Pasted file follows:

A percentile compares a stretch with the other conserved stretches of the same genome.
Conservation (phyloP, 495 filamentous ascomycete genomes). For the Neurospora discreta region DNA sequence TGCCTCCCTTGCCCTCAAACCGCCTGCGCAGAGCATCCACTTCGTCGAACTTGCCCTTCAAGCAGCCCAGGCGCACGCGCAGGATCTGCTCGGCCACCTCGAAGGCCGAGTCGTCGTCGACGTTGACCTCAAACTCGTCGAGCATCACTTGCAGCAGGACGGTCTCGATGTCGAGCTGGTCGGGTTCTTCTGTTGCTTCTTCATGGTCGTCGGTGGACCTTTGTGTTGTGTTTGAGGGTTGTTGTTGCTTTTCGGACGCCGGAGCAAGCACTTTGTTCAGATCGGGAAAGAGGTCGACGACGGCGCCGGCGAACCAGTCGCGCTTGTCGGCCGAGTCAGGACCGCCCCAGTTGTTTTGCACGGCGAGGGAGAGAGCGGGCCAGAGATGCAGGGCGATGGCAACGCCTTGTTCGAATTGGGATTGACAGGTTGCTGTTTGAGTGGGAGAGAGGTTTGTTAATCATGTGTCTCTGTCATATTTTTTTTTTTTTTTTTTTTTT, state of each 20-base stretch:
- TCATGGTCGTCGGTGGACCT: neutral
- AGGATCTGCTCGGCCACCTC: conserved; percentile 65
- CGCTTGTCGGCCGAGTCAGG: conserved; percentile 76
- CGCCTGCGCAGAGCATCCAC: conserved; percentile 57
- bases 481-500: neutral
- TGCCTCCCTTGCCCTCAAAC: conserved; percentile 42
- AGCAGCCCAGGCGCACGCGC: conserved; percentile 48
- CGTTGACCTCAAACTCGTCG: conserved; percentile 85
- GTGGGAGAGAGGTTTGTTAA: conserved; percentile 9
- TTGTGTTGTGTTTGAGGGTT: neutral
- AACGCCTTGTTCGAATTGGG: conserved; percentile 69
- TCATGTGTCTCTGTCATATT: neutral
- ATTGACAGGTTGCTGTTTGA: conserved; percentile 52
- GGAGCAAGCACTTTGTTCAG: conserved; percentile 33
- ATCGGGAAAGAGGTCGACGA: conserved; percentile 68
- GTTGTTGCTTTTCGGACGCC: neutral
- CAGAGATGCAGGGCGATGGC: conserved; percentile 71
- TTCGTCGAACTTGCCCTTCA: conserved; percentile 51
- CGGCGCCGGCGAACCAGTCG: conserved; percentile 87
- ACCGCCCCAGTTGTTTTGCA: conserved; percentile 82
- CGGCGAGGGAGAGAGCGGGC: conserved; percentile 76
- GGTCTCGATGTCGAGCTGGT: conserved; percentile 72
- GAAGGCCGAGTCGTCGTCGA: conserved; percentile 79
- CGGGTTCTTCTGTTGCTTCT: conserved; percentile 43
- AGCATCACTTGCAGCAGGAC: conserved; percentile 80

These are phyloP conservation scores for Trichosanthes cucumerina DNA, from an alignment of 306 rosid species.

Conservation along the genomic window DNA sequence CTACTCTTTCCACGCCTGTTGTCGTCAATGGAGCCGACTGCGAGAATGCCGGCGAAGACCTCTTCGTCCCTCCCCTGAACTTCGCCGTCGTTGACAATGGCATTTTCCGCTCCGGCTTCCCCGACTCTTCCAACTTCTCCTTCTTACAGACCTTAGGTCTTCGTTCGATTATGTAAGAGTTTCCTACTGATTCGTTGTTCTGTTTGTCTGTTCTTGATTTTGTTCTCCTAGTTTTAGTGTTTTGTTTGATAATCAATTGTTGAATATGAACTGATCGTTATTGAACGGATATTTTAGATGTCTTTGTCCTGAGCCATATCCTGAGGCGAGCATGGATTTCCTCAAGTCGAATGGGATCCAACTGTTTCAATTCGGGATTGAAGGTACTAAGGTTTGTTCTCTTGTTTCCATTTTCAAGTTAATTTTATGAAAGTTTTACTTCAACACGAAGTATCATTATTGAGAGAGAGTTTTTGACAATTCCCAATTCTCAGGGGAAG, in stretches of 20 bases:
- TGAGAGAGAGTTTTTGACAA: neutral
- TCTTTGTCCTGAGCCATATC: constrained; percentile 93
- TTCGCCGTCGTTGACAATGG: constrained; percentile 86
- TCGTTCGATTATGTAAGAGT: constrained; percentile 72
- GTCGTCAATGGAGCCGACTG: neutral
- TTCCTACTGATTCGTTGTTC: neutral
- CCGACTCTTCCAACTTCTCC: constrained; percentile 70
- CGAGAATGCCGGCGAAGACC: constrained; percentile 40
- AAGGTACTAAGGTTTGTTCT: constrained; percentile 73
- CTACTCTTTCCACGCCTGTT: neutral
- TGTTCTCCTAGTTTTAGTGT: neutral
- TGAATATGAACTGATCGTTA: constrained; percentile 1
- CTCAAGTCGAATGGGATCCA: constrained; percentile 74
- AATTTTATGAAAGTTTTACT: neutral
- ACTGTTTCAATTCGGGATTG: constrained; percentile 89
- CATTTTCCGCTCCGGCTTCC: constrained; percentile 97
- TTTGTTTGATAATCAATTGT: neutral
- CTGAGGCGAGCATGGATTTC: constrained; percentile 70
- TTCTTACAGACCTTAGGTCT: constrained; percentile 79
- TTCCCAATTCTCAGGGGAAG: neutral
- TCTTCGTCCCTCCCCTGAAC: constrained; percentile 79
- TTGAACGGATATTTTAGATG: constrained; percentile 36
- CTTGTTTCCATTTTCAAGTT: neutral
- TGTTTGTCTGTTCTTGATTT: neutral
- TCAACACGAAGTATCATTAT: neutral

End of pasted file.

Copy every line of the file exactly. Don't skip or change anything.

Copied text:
A percentile compares a stretch with the other conserved stretches of the same genome.
Conservation (phyloP, 495 filamentous ascomycete genomes). For the Neurospora discreta region DNA sequence TGCCTCCCTTGCCCTCAAACCGCCTGCGCAGAGCATCCACTTCGTCGAACTTGCCCTTCAAGCAGCCCAGGCGCACGCGCAGGATCTGCTCGGCCACCTCGAAGGCCGAGTCGTCGTCGACGTTGACCTCAAACTCGTCGAGCATCACTTGCAGCAGGACGGTCTCGATGTCGAGCTGGTCGGGTTCTTCTGTTGCTTCTTCATGGTCGTCGGTGGACCTTTGTGTTGTGTTTGAGGGTTGTTGTTGCTTTTCGGACGCCGGAGCAAGCACTTTGTTCAGATCGGGAAAGAGGTCGACGACGGCGCCGGCGAACCAGTCGCGCTTGTCGGCCGAGTCAGGACCGCCCCAGTTGTTTTGCACGGCGAGGGAGAGAGCGGGCCAGAGATGCAGGGCGATGGCAACGCCTTGTTCGAATTGGGATTGACAGGTTGCTGTTTGAGTGGGAGAGAGGTTTGTTAATCATGTGTCTCTGTCATATTTTTTTTTTTTTTTTTTTTTT, state of each 20-base stretch:
- TCATGGTCGTCGGTGGACCT: neutral
- AGGATCTGCTCGGCCACCTC: conserved; percentile 65
- CGCTTGTCGGCCGAGTCAGG: conserved; percentile 76
- CGCCTGCGCAGAGCATCCAC: conserved; percentile 57
- bases 481-500: neutral
- TGCCTCCCTTGCCCTCAAAC: conserved; percentile 42
- AGCAGCCCAGGCGCACGCGC: conserved; percentile 48
- CGTTGACCTCAAACTCGTCG: conserved; percentile 85
- GTGGGAGAGAGGTTTGTTAA: conserved; percentile 9
- TTGTGTTGTGTTTGAGGGTT: neutral
- AACGCCTTGTTCGAATTGGG: conserved; percentile 69
- TCATGTGTCTCTGTCATATT: neutral
- ATTGACAGGTTGCTGTTTGA: conserved; percentile 52
- GGAGCAAGCACTTTGTTCAG: conserved; percentile 33
- ATCGGGAAAGAGGTCGACGA: conserved; percentile 68
- GTTGTTGCTTTTCGGACGCC: neutral
- CAGAGATGCAGGGCGATGGC: conserved; percentile 71
- TTCGTCGAACTTGCCCTTCA: conserved; percentile 51
- CGGCGCCGGCGAACCAGTCG: conserved; percentile 87
- ACCGCCCCAGTTGTTTTGCA: conserved; percentile 82
- CGGCGAGGGAGAGAGCGGGC: conserved; percentile 76
- GGTCTCGATGTCGAGCTGGT: conserved; percentile 72
- GAAGGCCGAGTCGTCGTCGA: conserved; percentile 79
- CGGGTTCTTCTGTTGCTTCT: conserved; percentile 43
- AGCATCACTTGCAGCAGGAC: conserved; percentile 80

These are phyloP conservation scores for Trichosanthes cucumerina DNA, from an alignment of 306 rosid species.

Conservation along the genomic window DNA sequence CTACTCTTTCCACGCCTGTTGTCGTCAATGGAGCCGACTGCGAGAATGCCGGCGAAGACCTCTTCGTCCCTCCCCTGAACTTCGCCGTCGTTGACAATGGCATTTTCCGCTCCGGCTTCCCCGACTCTTCCAACTTCTCCTTCTTACAGACCTTAGGTCTTCGTTCGATTATGTAAGAGTTTCCTACTGATTCGTTGTTCTGTTTGTCTGTTCTTGATTTTGTTCTCCTAGTTTTAGTGTTTTGTTTGATAATCAATTGTTGAATATGAACTGATCGTTATTGAACGGATATTTTAGATGTCTTTGTCCTGAGCCATATCCTGAGGCGAGCATGGATTTCCTCAAGTCGAATGGGATCCAACTGTTTCAATTCGGGATTGAAGGTACTAAGGTTTGTTCTCTTGTTTCCATTTTCAAGTTAATTTTATGAAAGTTTTACTTCAACACGAAGTATCATTATTGAGAGAGAGTTTTTGACAATTCCCAATTCTCAGGGGAAG, in stretches of 20 bases:
- TGAGAGAGAGTTTTTGACAA: neutral
- TCTTTGTCCTGAGCCATATC: constrained; percentile 93
- TTCGCCGTCGTTGACAATGG: constrained; percentile 86
- TCGTTCGATTATGTAAGAGT: constrained; percentile 72
- GTCGTCAATGGAGCCGACTG: neutral
- TTCCTACTGATTCGTTGTTC: neutral
- CCGACTCTTCCAACTTCTCC: constrained; percentile 70
- CGAGAATGCCGGCGAAGACC: constrained; percentile 40
- AAGGTACTAAGGTTTGTTCT: constrained; percentile 73
- CTACTCTTTCCACGCCTGTT: neutral
- TGTTCTCCTAGTTTTAGTGT: neutral
- TGAATATGAACTGATCGTTA: constrained; percentile 1
- CTCAAGTCGAATGGGATCCA: constrained; percentile 74
- AATTTTATGAAAGTTTTACT: neutral
- ACTGTTTCAATTCGGGATTG: constrained; percentile 89
- CATTTTCCGCTCCGGCTTCC: constrained; percentile 97
- TTTGTTTGATAATCAATTGT: neutral
- CTGAGGCGAGCATGGATTTC: constrained; percentile 70
- TTCTTACAGACCTTAGGTCT: constrained; percentile 79
- TTCCCAATTCTCAGGGGAAG: neutral
- TCTTCGTCCCTCCCCTGAAC: constrained; percentile 79
- TTGAACGGATATTTTAGATG: constrained; percentile 36
- CTTGTTTCCATTTTCAAGTT: neutral
- TGTTTGTCTGTTCTTGATTT: neutral
- TCAACACGAAGTATCATTAT: neutral